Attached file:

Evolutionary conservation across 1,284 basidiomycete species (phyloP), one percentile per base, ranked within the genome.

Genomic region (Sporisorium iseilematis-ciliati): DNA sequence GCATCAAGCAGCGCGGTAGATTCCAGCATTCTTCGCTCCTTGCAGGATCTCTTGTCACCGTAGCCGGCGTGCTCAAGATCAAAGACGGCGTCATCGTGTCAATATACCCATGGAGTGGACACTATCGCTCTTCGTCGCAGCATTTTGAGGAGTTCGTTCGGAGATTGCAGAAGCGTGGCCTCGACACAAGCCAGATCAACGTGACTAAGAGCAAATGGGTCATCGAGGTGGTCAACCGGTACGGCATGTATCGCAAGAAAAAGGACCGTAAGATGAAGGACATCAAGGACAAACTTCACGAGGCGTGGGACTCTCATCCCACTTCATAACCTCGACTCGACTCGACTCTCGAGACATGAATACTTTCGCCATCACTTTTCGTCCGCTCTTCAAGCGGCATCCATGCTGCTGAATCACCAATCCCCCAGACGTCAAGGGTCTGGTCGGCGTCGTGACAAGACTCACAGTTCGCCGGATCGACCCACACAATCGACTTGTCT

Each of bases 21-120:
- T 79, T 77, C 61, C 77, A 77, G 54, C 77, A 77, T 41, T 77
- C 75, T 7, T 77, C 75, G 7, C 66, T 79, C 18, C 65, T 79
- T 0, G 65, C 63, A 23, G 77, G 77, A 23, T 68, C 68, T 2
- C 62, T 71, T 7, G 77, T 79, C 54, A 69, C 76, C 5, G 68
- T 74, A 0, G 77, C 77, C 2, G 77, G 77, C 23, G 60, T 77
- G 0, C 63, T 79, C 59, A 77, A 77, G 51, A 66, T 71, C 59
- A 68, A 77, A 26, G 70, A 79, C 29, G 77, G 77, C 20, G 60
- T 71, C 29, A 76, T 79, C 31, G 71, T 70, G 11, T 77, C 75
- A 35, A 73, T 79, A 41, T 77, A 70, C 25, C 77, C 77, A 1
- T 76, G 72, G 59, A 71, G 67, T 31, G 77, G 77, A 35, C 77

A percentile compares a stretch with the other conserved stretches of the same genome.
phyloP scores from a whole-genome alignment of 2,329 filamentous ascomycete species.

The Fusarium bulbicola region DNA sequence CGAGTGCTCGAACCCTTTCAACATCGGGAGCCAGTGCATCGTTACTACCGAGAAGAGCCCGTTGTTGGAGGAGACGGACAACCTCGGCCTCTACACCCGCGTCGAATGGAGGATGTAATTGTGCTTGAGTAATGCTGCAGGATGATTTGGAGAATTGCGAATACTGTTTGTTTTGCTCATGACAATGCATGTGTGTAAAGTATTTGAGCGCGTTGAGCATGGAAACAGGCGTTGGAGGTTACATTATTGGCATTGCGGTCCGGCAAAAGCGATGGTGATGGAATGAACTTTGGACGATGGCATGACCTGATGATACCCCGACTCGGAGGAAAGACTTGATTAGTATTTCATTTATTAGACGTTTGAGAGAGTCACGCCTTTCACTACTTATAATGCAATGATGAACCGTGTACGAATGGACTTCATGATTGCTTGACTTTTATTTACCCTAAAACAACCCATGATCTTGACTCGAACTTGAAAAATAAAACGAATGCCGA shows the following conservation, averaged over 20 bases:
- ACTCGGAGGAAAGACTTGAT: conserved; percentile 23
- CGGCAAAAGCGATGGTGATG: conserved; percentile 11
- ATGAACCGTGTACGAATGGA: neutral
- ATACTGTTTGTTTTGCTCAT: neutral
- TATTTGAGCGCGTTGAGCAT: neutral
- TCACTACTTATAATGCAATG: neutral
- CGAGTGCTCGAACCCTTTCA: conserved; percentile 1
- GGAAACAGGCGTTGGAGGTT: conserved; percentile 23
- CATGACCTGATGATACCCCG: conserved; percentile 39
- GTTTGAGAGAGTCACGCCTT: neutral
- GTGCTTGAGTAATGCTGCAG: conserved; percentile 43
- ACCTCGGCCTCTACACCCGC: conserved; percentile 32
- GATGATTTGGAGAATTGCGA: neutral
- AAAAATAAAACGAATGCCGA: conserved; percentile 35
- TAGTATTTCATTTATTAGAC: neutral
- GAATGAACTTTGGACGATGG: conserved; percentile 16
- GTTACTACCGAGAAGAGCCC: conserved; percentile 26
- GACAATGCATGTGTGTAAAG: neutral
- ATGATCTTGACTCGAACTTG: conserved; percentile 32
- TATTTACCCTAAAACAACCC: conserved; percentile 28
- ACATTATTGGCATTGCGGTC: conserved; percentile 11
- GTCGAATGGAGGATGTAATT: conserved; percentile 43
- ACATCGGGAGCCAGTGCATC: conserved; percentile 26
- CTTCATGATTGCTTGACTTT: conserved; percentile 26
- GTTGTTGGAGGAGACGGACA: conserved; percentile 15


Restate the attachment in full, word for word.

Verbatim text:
Evolutionary conservation across 1,284 basidiomycete species (phyloP), one percentile per base, ranked within the genome.

Genomic region (Sporisorium iseilematis-ciliati): DNA sequence GCATCAAGCAGCGCGGTAGATTCCAGCATTCTTCGCTCCTTGCAGGATCTCTTGTCACCGTAGCCGGCGTGCTCAAGATCAAAGACGGCGTCATCGTGTCAATATACCCATGGAGTGGACACTATCGCTCTTCGTCGCAGCATTTTGAGGAGTTCGTTCGGAGATTGCAGAAGCGTGGCCTCGACACAAGCCAGATCAACGTGACTAAGAGCAAATGGGTCATCGAGGTGGTCAACCGGTACGGCATGTATCGCAAGAAAAAGGACCGTAAGATGAAGGACATCAAGGACAAACTTCACGAGGCGTGGGACTCTCATCCCACTTCATAACCTCGACTCGACTCGACTCTCGAGACATGAATACTTTCGCCATCACTTTTCGTCCGCTCTTCAAGCGGCATCCATGCTGCTGAATCACCAATCCCCCAGACGTCAAGGGTCTGGTCGGCGTCGTGACAAGACTCACAGTTCGCCGGATCGACCCACACAATCGACTTGTCT

Each of bases 21-120:
- T 79, T 77, C 61, C 77, A 77, G 54, C 77, A 77, T 41, T 77
- C 75, T 7, T 77, C 75, G 7, C 66, T 79, C 18, C 65, T 79
- T 0, G 65, C 63, A 23, G 77, G 77, A 23, T 68, C 68, T 2
- C 62, T 71, T 7, G 77, T 79, C 54, A 69, C 76, C 5, G 68
- T 74, A 0, G 77, C 77, C 2, G 77, G 77, C 23, G 60, T 77
- G 0, C 63, T 79, C 59, A 77, A 77, G 51, A 66, T 71, C 59
- A 68, A 77, A 26, G 70, A 79, C 29, G 77, G 77, C 20, G 60
- T 71, C 29, A 76, T 79, C 31, G 71, T 70, G 11, T 77, C 75
- A 35, A 73, T 79, A 41, T 77, A 70, C 25, C 77, C 77, A 1
- T 76, G 72, G 59, A 71, G 67, T 31, G 77, G 77, A 35, C 77

A percentile compares a stretch with the other conserved stretches of the same genome.
phyloP scores from a whole-genome alignment of 2,329 filamentous ascomycete species.

The Fusarium bulbicola region DNA sequence CGAGTGCTCGAACCCTTTCAACATCGGGAGCCAGTGCATCGTTACTACCGAGAAGAGCCCGTTGTTGGAGGAGACGGACAACCTCGGCCTCTACACCCGCGTCGAATGGAGGATGTAATTGTGCTTGAGTAATGCTGCAGGATGATTTGGAGAATTGCGAATACTGTTTGTTTTGCTCATGACAATGCATGTGTGTAAAGTATTTGAGCGCGTTGAGCATGGAAACAGGCGTTGGAGGTTACATTATTGGCATTGCGGTCCGGCAAAAGCGATGGTGATGGAATGAACTTTGGACGATGGCATGACCTGATGATACCCCGACTCGGAGGAAAGACTTGATTAGTATTTCATTTATTAGACGTTTGAGAGAGTCACGCCTTTCACTACTTATAATGCAATGATGAACCGTGTACGAATGGACTTCATGATTGCTTGACTTTTATTTACCCTAAAACAACCCATGATCTTGACTCGAACTTGAAAAATAAAACGAATGCCGA shows the following conservation, averaged over 20 bases:
- ACTCGGAGGAAAGACTTGAT: conserved; percentile 23
- CGGCAAAAGCGATGGTGATG: conserved; percentile 11
- ATGAACCGTGTACGAATGGA: neutral
- ATACTGTTTGTTTTGCTCAT: neutral
- TATTTGAGCGCGTTGAGCAT: neutral
- TCACTACTTATAATGCAATG: neutral
- CGAGTGCTCGAACCCTTTCA: conserved; percentile 1
- GGAAACAGGCGTTGGAGGTT: conserved; percentile 23
- CATGACCTGATGATACCCCG: conserved; percentile 39
- GTTTGAGAGAGTCACGCCTT: neutral
- GTGCTTGAGTAATGCTGCAG: conserved; percentile 43
- ACCTCGGCCTCTACACCCGC: conserved; percentile 32
- GATGATTTGGAGAATTGCGA: neutral
- AAAAATAAAACGAATGCCGA: conserved; percentile 35
- TAGTATTTCATTTATTAGAC: neutral
- GAATGAACTTTGGACGATGG: conserved; percentile 16
- GTTACTACCGAGAAGAGCCC: conserved; percentile 26
- GACAATGCATGTGTGTAAAG: neutral
- ATGATCTTGACTCGAACTTG: conserved; percentile 32
- TATTTACCCTAAAACAACCC: conserved; percentile 28
- ACATTATTGGCATTGCGGTC: conserved; percentile 11
- GTCGAATGGAGGATGTAATT: conserved; percentile 43
- ACATCGGGAGCCAGTGCATC: conserved; percentile 26
- CTTCATGATTGCTTGACTTT: conserved; percentile 26
- GTTGTTGGAGGAGACGGACA: conserved; percentile 15